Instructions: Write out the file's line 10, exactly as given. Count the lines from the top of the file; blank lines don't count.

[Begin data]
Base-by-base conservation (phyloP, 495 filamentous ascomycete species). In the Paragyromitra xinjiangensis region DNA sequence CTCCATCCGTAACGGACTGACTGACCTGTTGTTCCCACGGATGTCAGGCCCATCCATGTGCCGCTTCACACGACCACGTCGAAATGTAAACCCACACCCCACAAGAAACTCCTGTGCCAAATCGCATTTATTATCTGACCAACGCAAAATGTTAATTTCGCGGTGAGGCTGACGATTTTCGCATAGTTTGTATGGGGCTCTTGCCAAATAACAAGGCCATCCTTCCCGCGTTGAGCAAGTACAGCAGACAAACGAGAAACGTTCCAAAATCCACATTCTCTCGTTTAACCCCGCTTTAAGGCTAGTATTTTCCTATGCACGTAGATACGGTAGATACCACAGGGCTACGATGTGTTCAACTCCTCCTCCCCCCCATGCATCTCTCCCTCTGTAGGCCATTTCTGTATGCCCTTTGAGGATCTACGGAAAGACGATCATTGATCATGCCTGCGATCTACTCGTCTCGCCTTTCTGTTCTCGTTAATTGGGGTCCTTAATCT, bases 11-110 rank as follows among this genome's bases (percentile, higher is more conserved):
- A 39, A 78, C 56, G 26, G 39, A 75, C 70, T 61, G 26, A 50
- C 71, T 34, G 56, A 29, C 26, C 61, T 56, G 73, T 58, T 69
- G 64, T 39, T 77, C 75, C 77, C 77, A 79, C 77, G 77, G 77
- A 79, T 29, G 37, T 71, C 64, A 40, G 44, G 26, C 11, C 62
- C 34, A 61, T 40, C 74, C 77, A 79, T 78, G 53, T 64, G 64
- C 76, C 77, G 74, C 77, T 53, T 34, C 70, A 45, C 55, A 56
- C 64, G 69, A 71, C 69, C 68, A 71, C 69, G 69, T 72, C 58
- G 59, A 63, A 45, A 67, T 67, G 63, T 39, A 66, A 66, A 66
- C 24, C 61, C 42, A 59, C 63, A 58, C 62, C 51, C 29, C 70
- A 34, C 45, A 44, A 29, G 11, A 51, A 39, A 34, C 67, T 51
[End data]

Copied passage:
- C 24, C 61, C 42, A 59, C 63, A 58, C 62, C 51, C 29, C 70